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The hills on the Montana/Idaho border are almost inhumane in their steepness and endless dishing out of pain. 800 miles from the Montana border and feeling every inch.

Yet, I miss it.

I miss it.

I miss those moments: those moments of strength, when you’re body is aching, so tired, and yet you realize, simply putting one foot in front of the other is not that hard, and it turns out that you can do it indefinitely (or so it seems). It’s the moment of the sun rising up above the trees, filtering its golden beams onto the earth below. It’s trudging through 8″ of fresh snow, feet safely encased in gallon-sized ziplock baggies, enchanted by the cold beauty around you. It’s camping beneath the stars, no tent up, just a few miles from the Mexico border, the Milky Way a great glittering banner in the sky above you as the coyotes serenade you to sleep. It’s hiking down a massive, glacier-carved valley for an hour with elk bundling all around. It’s finding a water source in the Red Desert that isn’t terrible. It’s watching a herd of 150 wild horses thunder across the ground, feeling the pounding of their hooves shudder up your legs. It’s slogging for 14 hours a day through the San Juan mountains in Colorado, being exhausted, but knowing that you can’t let your guard down for a second, that you have to always be paying attention perfectly, and finding that you can. It’s putting your frozen shoes in the sleeping bag with you the moment you wake up so that you can actually put them on when you want to.

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We were warned Knapsack Col was uncrossable because of a huge cornice on top. The doomsayers are many out there. They are almost never, ever right. It went with a smile and a fist pump. – Knapsack Col, Wind River Mountains, Wyoming

While I am still processing what the CDT means to me now, and what it is that I am taking from this experience, I do have two things that really stand out to me about what I learned while hiking the Continental Divide Trail this summer. The first is that being stubborn is not always a bad thing. I have had my stubbornness pointed out to me many times as a fault, and I will concede that stubbornness can be a detrimental quality. I will also fully claim that one needs a high level of stubbornnes (I would go as far as to say pure mule-headedness) to finish a long trail like this. There are a million and one reasons to not finish. In fact, most of them make a heck of a lot more sense than continuing. The second thing I learned is that flexibility is just as important. When I finally allowed these two traits to coexist (it seems like an oxymoron to say to be stubborn and flexible at the same moment), I felt like I was finally able to experience the trail in all that it was, and not try to force it to mold to my expectations – because the Continental Divide Trail is fierce and unpredictable and unyielding and uncaring. With these two traits combined, it felt like the obstacles the trail threw at me were manageable. I also think that maybe, just maybe, the right combination of these traits (one pinch stubbornness, two dashes flexibility) might be a good way to approach life in general.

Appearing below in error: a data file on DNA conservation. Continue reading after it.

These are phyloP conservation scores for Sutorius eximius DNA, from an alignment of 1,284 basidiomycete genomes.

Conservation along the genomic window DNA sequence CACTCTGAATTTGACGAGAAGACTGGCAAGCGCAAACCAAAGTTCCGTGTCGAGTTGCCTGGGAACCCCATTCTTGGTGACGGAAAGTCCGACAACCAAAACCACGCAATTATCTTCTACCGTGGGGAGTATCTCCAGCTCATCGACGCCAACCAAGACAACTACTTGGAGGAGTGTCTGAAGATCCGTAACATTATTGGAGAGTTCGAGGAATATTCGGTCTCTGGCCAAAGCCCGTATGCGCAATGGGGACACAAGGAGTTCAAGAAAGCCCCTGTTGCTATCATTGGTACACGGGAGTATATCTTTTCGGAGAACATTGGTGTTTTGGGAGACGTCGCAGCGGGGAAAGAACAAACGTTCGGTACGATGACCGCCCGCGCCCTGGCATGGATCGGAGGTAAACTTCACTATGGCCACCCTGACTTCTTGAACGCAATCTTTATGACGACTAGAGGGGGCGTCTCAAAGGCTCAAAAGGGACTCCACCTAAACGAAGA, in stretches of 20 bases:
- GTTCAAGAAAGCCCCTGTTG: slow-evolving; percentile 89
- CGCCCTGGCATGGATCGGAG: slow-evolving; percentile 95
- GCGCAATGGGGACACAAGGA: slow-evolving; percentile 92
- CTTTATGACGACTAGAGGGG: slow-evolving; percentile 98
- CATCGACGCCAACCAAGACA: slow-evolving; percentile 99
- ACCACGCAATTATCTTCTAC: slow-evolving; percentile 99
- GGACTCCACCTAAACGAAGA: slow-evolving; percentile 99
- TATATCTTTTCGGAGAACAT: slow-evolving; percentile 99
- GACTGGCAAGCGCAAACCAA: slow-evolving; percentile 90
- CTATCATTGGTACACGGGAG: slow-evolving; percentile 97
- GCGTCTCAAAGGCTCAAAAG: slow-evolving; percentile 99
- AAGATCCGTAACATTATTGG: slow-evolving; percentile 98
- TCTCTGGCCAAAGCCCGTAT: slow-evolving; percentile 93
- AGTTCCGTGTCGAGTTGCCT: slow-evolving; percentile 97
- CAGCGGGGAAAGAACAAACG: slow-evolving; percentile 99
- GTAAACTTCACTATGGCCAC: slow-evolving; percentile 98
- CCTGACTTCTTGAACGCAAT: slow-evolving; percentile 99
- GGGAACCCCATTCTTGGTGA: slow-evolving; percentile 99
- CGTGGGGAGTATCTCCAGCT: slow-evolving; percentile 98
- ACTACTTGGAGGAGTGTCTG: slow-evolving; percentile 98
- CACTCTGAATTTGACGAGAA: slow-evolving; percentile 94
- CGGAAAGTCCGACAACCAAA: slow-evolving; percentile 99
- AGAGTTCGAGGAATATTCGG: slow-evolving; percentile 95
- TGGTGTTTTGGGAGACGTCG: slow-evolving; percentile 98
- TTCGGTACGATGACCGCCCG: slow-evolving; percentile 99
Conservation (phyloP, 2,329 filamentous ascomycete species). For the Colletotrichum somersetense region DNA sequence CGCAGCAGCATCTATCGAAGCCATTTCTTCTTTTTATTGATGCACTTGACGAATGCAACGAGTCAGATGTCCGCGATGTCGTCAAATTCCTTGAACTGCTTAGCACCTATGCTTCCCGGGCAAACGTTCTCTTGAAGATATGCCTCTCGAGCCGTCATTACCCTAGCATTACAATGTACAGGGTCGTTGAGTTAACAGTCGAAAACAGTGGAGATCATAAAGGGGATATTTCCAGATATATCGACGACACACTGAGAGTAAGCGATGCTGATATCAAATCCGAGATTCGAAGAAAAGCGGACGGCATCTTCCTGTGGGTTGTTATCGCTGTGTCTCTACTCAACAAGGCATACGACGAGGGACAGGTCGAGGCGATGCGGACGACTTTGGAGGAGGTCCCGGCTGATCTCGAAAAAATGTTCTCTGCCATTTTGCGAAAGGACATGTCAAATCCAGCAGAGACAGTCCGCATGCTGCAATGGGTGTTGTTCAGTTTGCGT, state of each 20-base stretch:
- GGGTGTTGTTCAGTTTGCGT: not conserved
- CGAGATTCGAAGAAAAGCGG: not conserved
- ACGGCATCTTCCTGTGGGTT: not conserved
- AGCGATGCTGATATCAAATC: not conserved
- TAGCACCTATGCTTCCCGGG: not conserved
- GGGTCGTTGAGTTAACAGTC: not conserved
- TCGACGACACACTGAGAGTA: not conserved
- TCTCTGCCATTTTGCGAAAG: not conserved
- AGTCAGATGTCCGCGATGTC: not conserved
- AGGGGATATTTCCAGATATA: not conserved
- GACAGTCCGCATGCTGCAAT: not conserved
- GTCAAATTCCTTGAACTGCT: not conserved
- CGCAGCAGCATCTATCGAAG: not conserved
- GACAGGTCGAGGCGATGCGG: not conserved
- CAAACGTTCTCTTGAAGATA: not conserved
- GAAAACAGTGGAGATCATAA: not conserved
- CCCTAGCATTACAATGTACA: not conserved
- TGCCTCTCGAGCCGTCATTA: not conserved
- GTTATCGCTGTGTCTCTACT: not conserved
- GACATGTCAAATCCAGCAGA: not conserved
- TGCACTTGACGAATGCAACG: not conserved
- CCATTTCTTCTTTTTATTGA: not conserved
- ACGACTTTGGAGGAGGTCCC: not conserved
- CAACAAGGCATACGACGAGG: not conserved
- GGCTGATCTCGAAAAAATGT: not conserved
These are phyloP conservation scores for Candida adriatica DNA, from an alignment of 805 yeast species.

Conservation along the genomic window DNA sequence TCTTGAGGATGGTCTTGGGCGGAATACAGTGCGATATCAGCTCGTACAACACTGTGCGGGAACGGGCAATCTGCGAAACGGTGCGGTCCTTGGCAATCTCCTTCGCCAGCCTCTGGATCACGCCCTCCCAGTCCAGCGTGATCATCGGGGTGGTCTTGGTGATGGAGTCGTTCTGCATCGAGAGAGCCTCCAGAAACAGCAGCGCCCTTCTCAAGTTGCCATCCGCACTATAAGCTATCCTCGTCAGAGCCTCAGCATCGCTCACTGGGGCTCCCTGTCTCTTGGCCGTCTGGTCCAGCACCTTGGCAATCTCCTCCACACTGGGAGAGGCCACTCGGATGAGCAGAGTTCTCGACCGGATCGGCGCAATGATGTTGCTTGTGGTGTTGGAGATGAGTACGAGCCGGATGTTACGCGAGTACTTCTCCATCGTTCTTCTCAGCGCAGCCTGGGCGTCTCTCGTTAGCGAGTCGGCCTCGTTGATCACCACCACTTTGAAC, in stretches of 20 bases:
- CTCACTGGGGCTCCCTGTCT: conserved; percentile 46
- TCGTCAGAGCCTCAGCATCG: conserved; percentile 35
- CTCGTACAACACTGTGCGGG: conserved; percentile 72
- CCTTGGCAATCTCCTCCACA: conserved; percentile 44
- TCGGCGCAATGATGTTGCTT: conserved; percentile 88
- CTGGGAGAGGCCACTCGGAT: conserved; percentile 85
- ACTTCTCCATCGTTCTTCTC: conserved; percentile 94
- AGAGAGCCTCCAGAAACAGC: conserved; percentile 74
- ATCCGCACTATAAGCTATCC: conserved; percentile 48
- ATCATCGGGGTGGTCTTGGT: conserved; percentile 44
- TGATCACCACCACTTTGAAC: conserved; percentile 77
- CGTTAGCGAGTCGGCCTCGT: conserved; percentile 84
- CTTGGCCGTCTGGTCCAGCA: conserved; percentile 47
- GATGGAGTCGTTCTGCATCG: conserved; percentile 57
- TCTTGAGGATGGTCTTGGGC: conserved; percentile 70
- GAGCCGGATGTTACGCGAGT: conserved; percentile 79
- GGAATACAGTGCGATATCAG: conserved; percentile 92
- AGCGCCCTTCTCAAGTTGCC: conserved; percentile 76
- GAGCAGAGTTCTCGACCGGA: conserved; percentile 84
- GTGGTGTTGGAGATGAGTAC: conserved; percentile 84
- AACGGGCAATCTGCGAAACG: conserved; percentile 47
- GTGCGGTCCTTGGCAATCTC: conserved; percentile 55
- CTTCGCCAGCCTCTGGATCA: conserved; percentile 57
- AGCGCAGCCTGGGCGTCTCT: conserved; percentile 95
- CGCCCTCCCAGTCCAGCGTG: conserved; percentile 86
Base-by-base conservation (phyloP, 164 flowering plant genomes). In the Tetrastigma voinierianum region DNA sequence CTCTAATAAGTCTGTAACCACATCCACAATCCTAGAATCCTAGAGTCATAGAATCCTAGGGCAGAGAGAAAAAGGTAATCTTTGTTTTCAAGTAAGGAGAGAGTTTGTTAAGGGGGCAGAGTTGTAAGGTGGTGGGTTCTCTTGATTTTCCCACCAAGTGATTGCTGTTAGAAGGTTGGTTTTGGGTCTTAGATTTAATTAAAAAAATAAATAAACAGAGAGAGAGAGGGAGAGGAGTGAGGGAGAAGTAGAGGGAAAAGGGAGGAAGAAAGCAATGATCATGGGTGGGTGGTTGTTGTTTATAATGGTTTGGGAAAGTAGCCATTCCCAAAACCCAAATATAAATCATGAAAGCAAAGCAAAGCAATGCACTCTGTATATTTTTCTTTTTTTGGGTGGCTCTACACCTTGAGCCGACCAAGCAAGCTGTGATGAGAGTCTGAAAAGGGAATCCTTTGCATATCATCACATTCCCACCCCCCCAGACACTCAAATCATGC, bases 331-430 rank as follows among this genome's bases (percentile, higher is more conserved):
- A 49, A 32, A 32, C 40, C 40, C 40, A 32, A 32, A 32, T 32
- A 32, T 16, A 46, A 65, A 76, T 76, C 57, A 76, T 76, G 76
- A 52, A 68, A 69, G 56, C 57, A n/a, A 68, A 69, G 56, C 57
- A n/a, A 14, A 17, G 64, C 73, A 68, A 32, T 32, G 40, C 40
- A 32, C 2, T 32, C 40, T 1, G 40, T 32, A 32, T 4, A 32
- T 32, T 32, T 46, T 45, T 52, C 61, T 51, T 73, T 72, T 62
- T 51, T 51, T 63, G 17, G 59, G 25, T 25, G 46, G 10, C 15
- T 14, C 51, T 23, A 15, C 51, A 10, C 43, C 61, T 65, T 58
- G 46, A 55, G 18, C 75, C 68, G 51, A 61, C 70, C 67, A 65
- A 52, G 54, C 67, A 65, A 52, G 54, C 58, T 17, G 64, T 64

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There will be many more campfires, starting with the Great Divide Trail in 2018. Snake River, Wyoming

This life – I suppose it’s “reality”. I’ve realized I want so much more out of it; maybe it is that I want less. All I know is that when I embarked this summer, I think I was maybe looking for answers, for some sort of epiphany. I had no epiphany. What did happen is I’m more thirsty than ever. I wish to drink from that endless fountain of adventure. And maybe that’s ok.

The Earth, our Mother, she breathes
She pulses, pulses with the breath of life
In, out
In, out
In, out
Ground swelling beneath my feet, heave
Heaving me forward, ever onward
In, out
In, out
In, out
She cradles me to her bosom,
Hold me close, close, closer
In, out
In, out
In, out
Scarlet, golden sky, explosionÂ
Basking me in her glory
In, out
In, out
In, out
Rivers flow, flow, flowing
Rushing, tumbling, chattering
In, out
In, out
In, out
Trees, leaves bursting with color
Rustle in the gentle breeze
In, out
In, out
In, out
The Earth, our Mother, she breathes
Pulse, pulse, pulsing with life
Breathing that life into me

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I’m friends with the trees, don’t you know
And the trees, I believe, are friends with me
Tree-ish love is not wild and passionate –
As the love of the sun is want to be –
Tree-ish love is strong and steady
They spread their boughs overhead, protecting
They offer their strength, soft and mighty
Quiet, unassuming, but consistently steady
The love of a tree is a thing of beauty
So I’m friends with the trees, (and so should you be!)
And the trees, I believe, are friends with me

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This summer’s end will be next summer’s beginning. – Chief Mountain, Glacier, Montana

 

 

Thunder’s (Dan) CDT Wrap and Impressions

Team Thundersnow was a cohesive unit on the trail and in life, but of course we are two individuals! As such, we decided to decided to each write our own “Impressions and Wrap-Up” post. Here is Dan’s…Elaine’s will be posted in a few days.

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It’s been 22 days since we walked to Chief Mountain Trailhead on the Continental Divide Trail, headed north on the final 100 yard section of paved road, and touched the Canadian border, officially ending our thru-hike from Mexico to Canada. In a word, the time that has followed has been, well, muddled. Muddled in thought, muddled in motivation and muddled between pride, happiness but also an overwhelming feeling that something is missing. People hike these trails to find clarity. I find just the opposite – things seem even more open than ever and that can be a little disconcerting.